Kyushu University Academic Staff Educational and Research Activities Database
List of Presentations
Van Uytsel Jos Steven Last modified date:2024.06.03

Professor / Department of International Legal Studies / Faculty of Law

1. Steven Van Uytsel, Application of Superior Bargaining Position in Japan., 2024.02.
2. Steven Van Uytsel, Common Ownership in Japan: The Value of Corporate Governance Mechanisms to Tackle Competition Issues, ASLI, 2023.05.
3. Steven Van Uytsel, Competition Law in a Digital Environment, Zhejiang University, 2021.07.
4. Steven Van Uytsel, Regulating Digital Markets as a Sector, or Focus on Big Tech Companies: What is the Right Answer for ASEAN?, Australian Competition and Consumer Commission, 2021.07.
5. Steven Van Uytsel, Horizontal Shareholding in Asia: A Competition Law Problem, ASLI, 2021.05.
6. Steven Van Uytsel, Algorithmic Hub-and-Spoke Cartels: A Japanese Perspective,, ASCOLA, 2021.06.
7. Steven Van Uytsel, Hub-and-Spoke Cartels Scenarios Involving Algorithms: An Inconvenient Technological Development for Several Asian Countries, Competition and Consumer Commission of Singapore, 2021.09.
8. Steven Van Uytsel, Horizontal Shareholding and Competition Law: An Overview of the Issues and its Relevance for Asia, Faculty of Law, Kobe University, 2021.10.
9. Steven Van Uytsel, Autonomous Vehicles Confused: How Liability for Accidents Should Respond to Engineering Solutions for Adversarial Machine Learning, Institute of State and Law Czech Academy of Sciences, 2021.10.
10. Steven Van Uytsel , Algorithmic Collusion: The Limits of the Japanese Antimonopoly Law, ISEAS – Yusof Ishak Institute, 2022.03.
11. Steven Van Uytsel, Algorithmic Hub and Spoke Cartels: A Japanese Perspective, Asian Business Lawyer Symposium, 2021.02.
12. Steven Van Uytsel and Yoshiteru Uemura, Algorithmic Resale Price Maintenance: The Application of EU Competition Law against Asian and European Consumer Electronics Manufacturers, Asian Competition Forum, 2020.01.
13. Steven Van Uytsel, Algorithmic Collusion: An Overview of the Issues, Algorithms, Collusion and Competition Law Symposium, 2019.11, [URL].
14. Steven Van Uytsel, Adversarial Machine Learning and Crashing Autonomous Vehicles - Mapping the Legal Problems, Multidisciplinary Perspectives on Algorithms Symposium, 2019.11, [URL].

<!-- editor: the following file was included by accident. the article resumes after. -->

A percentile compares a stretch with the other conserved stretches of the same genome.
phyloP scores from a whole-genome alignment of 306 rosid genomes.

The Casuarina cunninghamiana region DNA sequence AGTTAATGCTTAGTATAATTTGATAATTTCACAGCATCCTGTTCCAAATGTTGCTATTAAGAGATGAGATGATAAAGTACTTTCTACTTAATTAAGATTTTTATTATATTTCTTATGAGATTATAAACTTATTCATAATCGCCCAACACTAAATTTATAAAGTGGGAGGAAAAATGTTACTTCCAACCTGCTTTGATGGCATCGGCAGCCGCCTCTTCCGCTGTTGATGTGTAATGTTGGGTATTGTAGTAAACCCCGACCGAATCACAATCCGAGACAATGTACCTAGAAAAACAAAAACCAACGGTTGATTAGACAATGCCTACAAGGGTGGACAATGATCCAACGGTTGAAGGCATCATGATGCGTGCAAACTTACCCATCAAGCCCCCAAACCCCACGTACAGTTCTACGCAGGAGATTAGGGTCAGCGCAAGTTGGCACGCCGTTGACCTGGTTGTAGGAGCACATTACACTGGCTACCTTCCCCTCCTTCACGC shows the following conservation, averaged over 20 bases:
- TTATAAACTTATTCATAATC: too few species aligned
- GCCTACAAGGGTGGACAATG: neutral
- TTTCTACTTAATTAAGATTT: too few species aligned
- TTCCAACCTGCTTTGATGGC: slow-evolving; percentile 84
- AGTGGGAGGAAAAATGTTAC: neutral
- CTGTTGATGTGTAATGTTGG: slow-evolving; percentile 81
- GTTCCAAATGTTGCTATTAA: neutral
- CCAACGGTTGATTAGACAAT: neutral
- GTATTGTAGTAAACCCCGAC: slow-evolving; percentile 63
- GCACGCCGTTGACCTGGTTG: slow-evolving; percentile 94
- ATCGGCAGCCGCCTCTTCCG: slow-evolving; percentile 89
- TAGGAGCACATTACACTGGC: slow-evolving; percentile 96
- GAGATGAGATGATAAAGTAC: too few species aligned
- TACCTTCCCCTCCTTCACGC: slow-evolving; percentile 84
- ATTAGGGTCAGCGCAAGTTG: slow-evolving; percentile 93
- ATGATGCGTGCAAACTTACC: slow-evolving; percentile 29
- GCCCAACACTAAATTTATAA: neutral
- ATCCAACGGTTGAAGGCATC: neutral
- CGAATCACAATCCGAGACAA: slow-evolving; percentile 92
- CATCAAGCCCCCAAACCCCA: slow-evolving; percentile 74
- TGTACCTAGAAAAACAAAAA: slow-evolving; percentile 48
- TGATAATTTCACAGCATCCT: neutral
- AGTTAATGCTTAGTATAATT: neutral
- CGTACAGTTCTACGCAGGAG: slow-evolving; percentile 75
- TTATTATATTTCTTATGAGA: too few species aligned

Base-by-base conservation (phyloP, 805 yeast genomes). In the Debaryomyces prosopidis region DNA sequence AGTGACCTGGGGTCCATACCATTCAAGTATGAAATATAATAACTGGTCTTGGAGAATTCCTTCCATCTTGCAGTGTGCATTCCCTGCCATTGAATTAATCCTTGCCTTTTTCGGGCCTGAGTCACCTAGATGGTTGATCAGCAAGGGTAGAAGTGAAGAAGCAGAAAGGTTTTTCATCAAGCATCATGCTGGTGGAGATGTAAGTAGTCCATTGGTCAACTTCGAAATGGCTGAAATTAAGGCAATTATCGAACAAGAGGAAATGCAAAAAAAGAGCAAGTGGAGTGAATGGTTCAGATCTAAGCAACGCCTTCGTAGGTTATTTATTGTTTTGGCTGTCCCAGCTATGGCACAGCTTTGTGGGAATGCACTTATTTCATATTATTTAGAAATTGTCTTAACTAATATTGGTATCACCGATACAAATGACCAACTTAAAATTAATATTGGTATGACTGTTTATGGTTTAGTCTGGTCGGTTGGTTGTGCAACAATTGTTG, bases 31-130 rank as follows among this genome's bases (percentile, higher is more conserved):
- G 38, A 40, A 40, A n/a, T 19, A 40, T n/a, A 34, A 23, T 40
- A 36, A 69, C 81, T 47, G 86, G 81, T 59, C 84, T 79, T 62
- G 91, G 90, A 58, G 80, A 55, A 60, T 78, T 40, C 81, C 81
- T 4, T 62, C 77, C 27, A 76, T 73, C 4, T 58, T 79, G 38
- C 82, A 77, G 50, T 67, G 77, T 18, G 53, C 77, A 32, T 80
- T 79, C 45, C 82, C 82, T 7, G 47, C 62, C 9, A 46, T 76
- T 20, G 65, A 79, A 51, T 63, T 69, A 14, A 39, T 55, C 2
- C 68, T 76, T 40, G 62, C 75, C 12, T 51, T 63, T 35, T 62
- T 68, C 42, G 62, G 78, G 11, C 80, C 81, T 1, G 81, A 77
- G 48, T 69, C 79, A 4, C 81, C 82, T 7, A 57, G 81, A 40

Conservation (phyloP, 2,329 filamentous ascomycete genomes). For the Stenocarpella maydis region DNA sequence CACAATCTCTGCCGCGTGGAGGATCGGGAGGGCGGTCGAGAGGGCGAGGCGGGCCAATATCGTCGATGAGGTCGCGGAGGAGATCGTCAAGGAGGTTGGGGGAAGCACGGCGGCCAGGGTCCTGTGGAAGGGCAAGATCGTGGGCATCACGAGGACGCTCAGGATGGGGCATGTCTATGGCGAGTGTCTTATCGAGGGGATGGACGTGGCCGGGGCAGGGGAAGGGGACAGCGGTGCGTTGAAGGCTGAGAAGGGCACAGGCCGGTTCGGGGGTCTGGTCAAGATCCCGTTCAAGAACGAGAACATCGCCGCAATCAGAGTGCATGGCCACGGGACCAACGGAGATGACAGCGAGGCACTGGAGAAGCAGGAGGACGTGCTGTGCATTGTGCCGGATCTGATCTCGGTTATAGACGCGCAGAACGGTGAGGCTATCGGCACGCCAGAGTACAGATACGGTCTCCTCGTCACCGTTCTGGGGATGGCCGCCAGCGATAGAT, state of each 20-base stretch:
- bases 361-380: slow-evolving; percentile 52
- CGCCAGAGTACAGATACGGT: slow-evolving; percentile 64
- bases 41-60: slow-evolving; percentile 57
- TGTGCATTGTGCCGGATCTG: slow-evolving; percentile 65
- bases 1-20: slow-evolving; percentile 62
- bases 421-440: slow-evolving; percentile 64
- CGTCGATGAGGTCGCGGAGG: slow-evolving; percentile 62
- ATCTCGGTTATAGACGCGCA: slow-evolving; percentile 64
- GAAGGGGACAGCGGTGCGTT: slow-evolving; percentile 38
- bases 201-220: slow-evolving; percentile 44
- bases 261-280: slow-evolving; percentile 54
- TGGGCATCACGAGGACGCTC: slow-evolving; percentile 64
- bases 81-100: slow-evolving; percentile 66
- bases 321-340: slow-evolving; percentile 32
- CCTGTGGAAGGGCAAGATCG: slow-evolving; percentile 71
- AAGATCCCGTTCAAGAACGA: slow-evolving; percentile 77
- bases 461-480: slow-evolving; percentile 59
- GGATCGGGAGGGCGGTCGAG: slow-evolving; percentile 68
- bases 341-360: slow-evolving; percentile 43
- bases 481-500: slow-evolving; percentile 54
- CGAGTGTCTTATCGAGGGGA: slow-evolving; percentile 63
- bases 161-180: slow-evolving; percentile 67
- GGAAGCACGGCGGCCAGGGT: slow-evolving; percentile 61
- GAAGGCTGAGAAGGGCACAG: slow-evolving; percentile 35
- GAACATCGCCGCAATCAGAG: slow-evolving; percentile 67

15. Steven Van Uytsel, Legislating Autonomous Vehicles Against the Backdrop of Adversarial Machine Learning: A Japanese Perspective, IEEE International Conference on Connected Vehicles and Expo (ICCVE), 2019.11.
16. Steven Van Uytsel, Liability for Car Accidents: How to Deal with Failing Artificial Intelligence, 2019.09.
17. Steven Van Uytsel, Artificial Intelligence and Liability, 2019.09.
18. Steven Van Uytsel , Leniency Policies, their Evaluation, and International Best Practices and Guidelines, Leniency in Asian Competition Law Symposium, 2018.10.
19. Steven Van Uytsel and Yoshiteru Uemura, Leniency in a Changes Competition Environment, Leniency in Asian Competition Law Symposium, 2018.10.
20. Steven Van Uytsel and Danilo Vargas, Confusing Autonomous Vehicles - Adversarial Attacks on the Vehicles' Algorithms , International Academy of Comparative Law, 2018.07.
21. Steven Van Uytsel and Danilo Vargas, Machine Learning: A Challenge towards the Development of Autonomous Vehicles, The Future of Autonomous Vehicles Workshop, 2019.02.
22. Steven Jos Van Uytsel, Private Enforcement of Unfair Trade Practices in Japan: Class Actions, Leniency and Efficiency, Office of the Judiciary Thailand, 2017.03.
23. Steven Jos Van Uytsel, Leniency Policies within a Broader Enforcement Context, Mae Fah Luang University, 2017.09.
24. Steven Jos Van Uytsel, The Japanese Leniency Policy: An Evaluation, Judicial Training Institute - Thailand, 2017.10.
25. Steven Jos Van Uytsel, The Proliferation of Competition Law in Asia: From Forced Adoption to an Integration Project, Asian Law Institute, 2017.05.
26. Steven Jos Van Uytsel, Entering the Era of Virtual Competition: New Challenges Ahead with Artificial Intelligence, Judicial Training Institute - Thailand, 2017.10.
27. Steven Jos Van Uytsel, Artificial Intelligence: A Brave New World for Competition Law, Mae Fah Luang University, 2017.09.
28. Steven Jos Van Uytsel, Competition Law Interference Prior to the Formation of a Digital Market: The Japan Fair Trade Commission’s Enforcement Action against DeNA, ASCOLA, 2017.06, The Japanese Fair Trade Commission (JFTC) has generally been reserved in applying its Act on Prohibition of Private Monopolization and Maintenance of Fair Trade (Antimonopoly Law or AML) to new developments in the market. It should come as no surprise that there is barely any reference to enforcement action of the JFTC in the debate on the digital economy and competition law. This is not to say that the JFTC is ignorant to the developments in the digital economy. In his New Year’s message of 2016, JFTC Chairman Kazuyuki Sugimoto recognized the change the digital economy has brought to business models and called for careful consideration on how competition policy should be shaped towards these business models. Any direction of how the policy should look like is not given in the message. The JFTC has also commissioned a study on data and competition policy. By limiting the scope of the study, it goes without saying that the recommendations made and conclusions drawn are not easily transferable to the whole digital economy.